Dogs That Eat Grass
on June 30, 2009
Posted in Behavior Management
Even though dogs live off of a mostly carnivorous diet, they can also survive on a vegetarian diet that is well balanced. Dogs require a combination of carbohydrates, fats, proteins, vitamins, minerals, and water that together should provide enough calories to meet their daily needs.
Dogs are descended from wild canids, such as the wolf, and have survived over the years by being scavengers. When eating a kill, they would first go for the stomach and intestines of their prey. Since most of their prey were herbivores, they would also eat lots of plants and berries that were found in their stomach.
Most veterinarians are in disagreement as to why dogs like to eat grass. One theory is that because they were once scavengers that ate the plant filled stomachs of their prey, that they are more predisposed to wanting to eat grass.
Veterinarians have not quite decided whether dogs eat grass to vomit or they vomit because they eat grass. Although the majority of vets actually feel that there is something present in the grass itself that stimulates the dog’s urge to vomit.
A dog’s stomach contains neuro-receptors actually respond to whatever it is that a dog has eaten, such as, acidity, texture and the chemical content.
Research has indicated that the texture of the ingested grass irritates a dog’s stomach which may induce vomiting. This may explain why a presumably healthy dog is able to eat without being ill. Sick dogs will chew the grass faster than a healthy dog will. This causes all the prickly blades of grass to pass through to the stomach without being properly chewed up. This irritation plus whatever was upsetting their stomachs in the first place, causes the dog to throw up, thereby ridding themselves of the irritating substance.
A build up of bile in their stomachs, is another reason why dogs eat grass and then vomit. Their gallbladder produces the bile which is then excreted into their stomachs to help digest fats. If a dog’s stomach is empty, the bile can make the dogs feel ill which then forces the dog to eat grass so that they can regurgitate whatever it is that is making them feel ill. Although this is considered normal dog behavior, it is recommended that dogs be fed smaller meals more frequently or to give them a cookie or two before their bedtime so that their stomachs have something to digest overnight.
Since dogs have been eating and regurgitating grass for centuries without any negative side effects, most veterinarians today are not concerned about this phenomenon.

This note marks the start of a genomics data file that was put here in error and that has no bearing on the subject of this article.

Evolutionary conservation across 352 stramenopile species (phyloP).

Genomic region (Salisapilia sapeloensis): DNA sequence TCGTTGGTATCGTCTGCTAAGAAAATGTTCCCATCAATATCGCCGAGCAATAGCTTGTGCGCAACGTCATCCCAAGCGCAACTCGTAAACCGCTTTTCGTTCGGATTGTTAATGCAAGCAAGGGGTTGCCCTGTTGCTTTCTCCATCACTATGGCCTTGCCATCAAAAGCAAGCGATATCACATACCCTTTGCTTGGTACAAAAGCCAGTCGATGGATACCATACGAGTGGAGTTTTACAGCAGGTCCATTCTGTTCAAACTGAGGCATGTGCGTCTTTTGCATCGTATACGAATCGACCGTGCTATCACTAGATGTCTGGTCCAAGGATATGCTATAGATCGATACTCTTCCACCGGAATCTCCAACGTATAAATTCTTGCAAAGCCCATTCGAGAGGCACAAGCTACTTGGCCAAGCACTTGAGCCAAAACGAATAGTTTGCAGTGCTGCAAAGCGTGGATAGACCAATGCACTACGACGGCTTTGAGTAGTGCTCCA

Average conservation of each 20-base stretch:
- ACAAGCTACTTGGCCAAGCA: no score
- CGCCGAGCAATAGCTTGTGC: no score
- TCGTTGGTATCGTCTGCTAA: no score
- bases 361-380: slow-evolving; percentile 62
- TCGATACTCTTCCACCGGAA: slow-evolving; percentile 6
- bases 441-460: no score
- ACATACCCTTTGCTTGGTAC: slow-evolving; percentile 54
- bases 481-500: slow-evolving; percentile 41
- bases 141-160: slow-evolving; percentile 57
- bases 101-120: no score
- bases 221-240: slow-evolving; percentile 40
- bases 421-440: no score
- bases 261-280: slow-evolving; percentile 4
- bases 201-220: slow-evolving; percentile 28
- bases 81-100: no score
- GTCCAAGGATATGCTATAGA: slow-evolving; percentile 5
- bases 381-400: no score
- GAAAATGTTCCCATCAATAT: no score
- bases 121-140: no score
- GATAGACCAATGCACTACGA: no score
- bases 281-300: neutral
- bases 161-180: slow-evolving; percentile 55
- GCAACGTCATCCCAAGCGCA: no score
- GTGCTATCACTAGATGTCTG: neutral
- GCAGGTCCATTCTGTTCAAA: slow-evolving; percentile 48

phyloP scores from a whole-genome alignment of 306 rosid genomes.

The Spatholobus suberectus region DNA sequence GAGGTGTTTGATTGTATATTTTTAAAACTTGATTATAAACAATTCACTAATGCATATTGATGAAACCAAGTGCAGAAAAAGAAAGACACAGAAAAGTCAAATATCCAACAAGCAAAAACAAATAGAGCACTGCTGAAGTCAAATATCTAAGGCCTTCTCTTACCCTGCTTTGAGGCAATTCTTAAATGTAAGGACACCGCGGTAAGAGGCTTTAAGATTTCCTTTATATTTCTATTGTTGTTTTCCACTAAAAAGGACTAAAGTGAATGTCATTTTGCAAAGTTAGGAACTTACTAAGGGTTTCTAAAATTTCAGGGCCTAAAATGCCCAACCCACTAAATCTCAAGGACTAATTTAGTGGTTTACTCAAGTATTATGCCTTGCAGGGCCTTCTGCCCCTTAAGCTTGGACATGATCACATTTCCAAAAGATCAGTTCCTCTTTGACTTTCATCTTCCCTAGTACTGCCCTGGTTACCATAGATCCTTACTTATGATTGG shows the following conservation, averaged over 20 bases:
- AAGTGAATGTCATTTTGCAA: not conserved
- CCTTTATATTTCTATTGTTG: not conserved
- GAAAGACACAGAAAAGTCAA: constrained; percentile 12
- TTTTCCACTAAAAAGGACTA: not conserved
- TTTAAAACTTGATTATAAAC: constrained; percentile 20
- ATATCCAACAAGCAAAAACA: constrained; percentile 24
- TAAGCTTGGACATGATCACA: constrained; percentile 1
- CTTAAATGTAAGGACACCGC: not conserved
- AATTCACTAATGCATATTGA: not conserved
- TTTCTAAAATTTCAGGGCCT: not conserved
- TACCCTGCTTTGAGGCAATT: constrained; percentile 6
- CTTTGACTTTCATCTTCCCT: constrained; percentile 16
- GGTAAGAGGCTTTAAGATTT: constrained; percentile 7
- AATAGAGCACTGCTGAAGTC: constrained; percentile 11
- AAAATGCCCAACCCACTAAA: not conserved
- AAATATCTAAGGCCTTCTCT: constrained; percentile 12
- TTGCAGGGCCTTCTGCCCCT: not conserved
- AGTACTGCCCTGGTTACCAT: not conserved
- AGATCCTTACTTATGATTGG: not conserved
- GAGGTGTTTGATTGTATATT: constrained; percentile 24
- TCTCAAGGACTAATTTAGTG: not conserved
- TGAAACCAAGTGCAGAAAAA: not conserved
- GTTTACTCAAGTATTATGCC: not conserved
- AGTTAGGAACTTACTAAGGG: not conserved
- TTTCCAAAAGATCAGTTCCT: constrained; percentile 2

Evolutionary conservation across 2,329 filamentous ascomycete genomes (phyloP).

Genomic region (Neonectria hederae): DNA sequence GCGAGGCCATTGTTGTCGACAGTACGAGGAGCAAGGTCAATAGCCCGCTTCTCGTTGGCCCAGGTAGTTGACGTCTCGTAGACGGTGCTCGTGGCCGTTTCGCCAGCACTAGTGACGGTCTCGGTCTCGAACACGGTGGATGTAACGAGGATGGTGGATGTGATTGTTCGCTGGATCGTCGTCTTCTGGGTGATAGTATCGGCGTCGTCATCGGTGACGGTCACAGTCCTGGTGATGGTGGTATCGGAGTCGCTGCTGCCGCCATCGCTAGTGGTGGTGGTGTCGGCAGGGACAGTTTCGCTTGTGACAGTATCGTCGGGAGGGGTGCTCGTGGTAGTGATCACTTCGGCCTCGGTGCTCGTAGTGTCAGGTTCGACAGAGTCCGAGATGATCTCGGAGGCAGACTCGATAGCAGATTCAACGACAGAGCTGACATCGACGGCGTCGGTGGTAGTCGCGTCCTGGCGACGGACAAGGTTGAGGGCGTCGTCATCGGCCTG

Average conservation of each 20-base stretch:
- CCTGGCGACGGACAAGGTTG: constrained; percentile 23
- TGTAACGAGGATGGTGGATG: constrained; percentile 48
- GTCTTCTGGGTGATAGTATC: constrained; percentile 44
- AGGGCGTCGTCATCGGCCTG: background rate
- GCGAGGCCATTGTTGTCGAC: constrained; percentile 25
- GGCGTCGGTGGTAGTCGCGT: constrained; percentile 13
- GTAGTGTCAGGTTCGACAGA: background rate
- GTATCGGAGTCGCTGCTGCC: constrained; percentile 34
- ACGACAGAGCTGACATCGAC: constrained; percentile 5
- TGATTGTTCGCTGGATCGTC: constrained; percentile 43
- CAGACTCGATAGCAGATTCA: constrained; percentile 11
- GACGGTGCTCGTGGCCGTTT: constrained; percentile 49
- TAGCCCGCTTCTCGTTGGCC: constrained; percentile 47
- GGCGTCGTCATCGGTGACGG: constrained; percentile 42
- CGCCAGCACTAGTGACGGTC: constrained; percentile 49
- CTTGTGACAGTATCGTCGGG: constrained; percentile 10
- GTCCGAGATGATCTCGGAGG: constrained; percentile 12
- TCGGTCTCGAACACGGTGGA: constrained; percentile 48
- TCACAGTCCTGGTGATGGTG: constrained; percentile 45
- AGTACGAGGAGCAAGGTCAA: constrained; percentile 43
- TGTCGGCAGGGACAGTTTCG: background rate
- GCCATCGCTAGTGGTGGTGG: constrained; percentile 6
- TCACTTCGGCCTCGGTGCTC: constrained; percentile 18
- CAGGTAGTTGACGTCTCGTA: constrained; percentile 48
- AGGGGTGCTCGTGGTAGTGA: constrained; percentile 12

The problem, however, occurs when a dog eats grass that has been treated with an insecticide, herbicide, fertilizer or other harmful chemicals. When walking your dog outside of his home environment, it is best to keep a watchful eye on your dog to make sure that he does not stop to eat the grass instead of the roses.
At home, however, you are better able to control your dog’s grass eating addiction. Before applying any type of chemical to your lawn, read the packaging label very carefully. These days most of the insecticides, herbicides and fertilizers that are on the market today, state whether or not they are dangerous for pets. Regardless of whether or not the chemical product you choose to use on your lawn is safe for pets, you should prevent your dog from walking, sitting, playing or eating grass right after you have applied such chemicals. Even though most of these chemical products break down quite quickly, they can still pose a threat to the health of your dog if he or she ingests them along with the grass right after they have been applied.
A final veterinarian theory as to why dogs eat grass is because they are lacking adequate fiber in their diets. To see if this theory proves true for your dog, you are encouraged to buy dog food that claims to be high in fiber, such as found in senior dog kibble. But since these types of high end commercial dog foods can be expensive, there are other options to increase your dog’s fiber intake and supplement their diet.
A few suggestions include adding diced raw vegetables to your dog’s kibble, or adding green beans or broccoli to broth and pouring it over your dog’s dry food. Sprinkling bran to your dog’s food can also do the trick.
Another natural approach to improving your dog’s diet is to add supplements, such as Nu-Pets Granular Greens, which contains Wheat Grass, Barley and Alfalfa.
Photo Credit: 2neus
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Janice Huntingford, DVM, has been in veterinary practice for over 30 years and has founded two veterinary clinics since receiving her Doctor of Veterinary Medicine at the Ontario Veterinary College, University of Guelph. She has studied extensively in both conventional and holistic modalities. Ask Dr. Jan